Friday, November 30, 2012

Turkey: Turkish journalist freed after three years in prison


Source: International Press Institute 

(IPI/IFEX) - 29 November 2012 - The International Press Institute (IPI) today welcomed news that journalist and publisher Bedri Adanir, who had been imprisoned in Turkey for nearly three years, has been released.

A court in Diyarbakir on Tuesday ordered Adanir, owner of Aram Publishing and a writer for the Kurdish daily newspaper Hawar, free after convicting him of aiding a terrorist organisation voluntarily and sentencing him to six years and three months in prison. Adanir was not convicted, however, of being a member of a terrorist organisation and the court ordered his release after taking into account the amount of time he spent behind bars.

The journalist was initially imprisoned in January 2010 on allegations that he was a member of the separatist Kurdistan Workers Party (PKK) - which the United States, the European Union and Turkey label a terrorist organisation - and that he spread propaganda on the group's behalf. His alleged offences included distribution of books and magazines containing arguments and speeches that imprisoned PKK leader Abdullah Ocalan presented in his defence before the European Court of Human Rights.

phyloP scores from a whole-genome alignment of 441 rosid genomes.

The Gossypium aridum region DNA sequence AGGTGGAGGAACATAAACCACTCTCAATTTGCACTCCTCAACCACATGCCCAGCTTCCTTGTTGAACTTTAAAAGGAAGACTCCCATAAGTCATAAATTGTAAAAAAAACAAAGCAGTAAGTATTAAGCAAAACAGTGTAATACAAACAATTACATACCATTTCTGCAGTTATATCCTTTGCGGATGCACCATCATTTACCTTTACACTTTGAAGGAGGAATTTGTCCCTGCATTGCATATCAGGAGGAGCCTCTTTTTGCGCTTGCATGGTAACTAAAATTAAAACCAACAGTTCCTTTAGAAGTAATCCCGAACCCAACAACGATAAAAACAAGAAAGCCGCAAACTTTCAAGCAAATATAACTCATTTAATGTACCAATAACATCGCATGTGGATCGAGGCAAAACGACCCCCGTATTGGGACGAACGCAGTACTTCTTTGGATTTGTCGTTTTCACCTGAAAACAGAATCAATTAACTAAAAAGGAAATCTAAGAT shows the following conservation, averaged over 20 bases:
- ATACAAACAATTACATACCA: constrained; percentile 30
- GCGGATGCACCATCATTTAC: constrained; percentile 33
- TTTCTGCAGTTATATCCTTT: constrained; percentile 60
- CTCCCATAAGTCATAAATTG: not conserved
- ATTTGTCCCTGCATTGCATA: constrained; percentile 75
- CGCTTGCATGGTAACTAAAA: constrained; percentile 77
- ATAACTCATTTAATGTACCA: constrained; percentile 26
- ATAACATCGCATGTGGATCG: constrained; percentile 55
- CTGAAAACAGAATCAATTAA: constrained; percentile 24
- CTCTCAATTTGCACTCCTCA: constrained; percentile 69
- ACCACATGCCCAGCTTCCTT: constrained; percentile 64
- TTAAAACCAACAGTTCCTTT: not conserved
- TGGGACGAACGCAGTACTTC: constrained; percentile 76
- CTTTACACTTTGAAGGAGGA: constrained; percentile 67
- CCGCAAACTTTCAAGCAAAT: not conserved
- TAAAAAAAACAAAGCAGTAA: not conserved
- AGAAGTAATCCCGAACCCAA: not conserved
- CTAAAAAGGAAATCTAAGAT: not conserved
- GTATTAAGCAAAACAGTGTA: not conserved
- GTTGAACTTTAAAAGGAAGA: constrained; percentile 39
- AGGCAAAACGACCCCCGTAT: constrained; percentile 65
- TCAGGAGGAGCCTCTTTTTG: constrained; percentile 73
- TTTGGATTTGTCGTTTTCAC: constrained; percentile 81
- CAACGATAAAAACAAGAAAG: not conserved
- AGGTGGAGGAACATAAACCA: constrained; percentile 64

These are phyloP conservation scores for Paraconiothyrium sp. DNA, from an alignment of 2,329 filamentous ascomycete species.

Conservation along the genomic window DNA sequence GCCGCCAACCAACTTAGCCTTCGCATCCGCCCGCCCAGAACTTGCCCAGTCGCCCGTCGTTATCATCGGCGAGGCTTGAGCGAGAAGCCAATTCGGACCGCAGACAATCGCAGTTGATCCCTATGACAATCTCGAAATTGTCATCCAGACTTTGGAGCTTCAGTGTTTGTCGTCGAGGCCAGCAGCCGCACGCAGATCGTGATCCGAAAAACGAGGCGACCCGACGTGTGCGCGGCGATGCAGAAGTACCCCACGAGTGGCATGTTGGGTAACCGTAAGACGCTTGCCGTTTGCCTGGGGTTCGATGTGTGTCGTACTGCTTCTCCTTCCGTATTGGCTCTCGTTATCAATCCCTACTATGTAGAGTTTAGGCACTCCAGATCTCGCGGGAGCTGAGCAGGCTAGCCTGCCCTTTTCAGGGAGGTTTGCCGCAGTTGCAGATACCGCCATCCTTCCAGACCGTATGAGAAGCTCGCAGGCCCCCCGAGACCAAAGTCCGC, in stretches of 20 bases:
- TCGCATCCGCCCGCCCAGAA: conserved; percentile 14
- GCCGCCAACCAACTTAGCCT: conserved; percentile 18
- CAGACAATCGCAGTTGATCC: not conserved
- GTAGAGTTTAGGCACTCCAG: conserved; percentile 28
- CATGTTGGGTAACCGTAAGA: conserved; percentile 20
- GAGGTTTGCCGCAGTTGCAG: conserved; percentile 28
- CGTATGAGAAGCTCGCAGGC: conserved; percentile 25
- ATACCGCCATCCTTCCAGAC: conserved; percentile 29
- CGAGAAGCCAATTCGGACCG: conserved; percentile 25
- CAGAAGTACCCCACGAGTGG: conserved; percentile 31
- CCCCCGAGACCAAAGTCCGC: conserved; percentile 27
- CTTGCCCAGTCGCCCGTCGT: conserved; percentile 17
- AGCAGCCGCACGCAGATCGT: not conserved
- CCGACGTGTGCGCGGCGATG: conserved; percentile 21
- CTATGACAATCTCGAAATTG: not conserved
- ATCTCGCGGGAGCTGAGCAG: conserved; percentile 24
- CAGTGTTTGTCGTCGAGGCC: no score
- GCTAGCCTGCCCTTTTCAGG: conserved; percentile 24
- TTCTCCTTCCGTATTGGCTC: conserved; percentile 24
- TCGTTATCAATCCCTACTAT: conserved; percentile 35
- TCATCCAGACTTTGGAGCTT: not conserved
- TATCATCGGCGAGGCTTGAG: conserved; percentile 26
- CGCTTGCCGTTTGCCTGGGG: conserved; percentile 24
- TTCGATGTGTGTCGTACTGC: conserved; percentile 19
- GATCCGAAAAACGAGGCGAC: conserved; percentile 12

Authorities reportedly argued that the materials were illegal, but sources have indicated that they remain widely available and may be purchased easily at bookstores. Adanir was also charged over his writings at Hawar about the views of Ocalan, which the indictment against him alleged constituted PKK propaganda.

The journalist was a driving force behind the Tutuklu Gazete (Arrested Gazette), a journal created by imprisoned journalists in Turkey. Representatives of the Freedom for Journalists Platform, an umbrella group of national and local free expression groups, which includes IPI's Turkish National Committee, attended many of the hearings at his trial in Diyarbakir.

IPI's Turkish National Committee yesterday issued a statement saying that Adanir's "long imprisonment, which was so long as to cover the term of his sentence, is unacceptable and his release is a belated decision." Pointing to a reported recent statement by Turkish Justice Minister Sadullah Ergin that one journalist in prison is too many and "should not be", and that there was a "deficiency", the group commented that "this deficiency should be resolved immediately and all imprisoned journalists should be freed within the shortest time."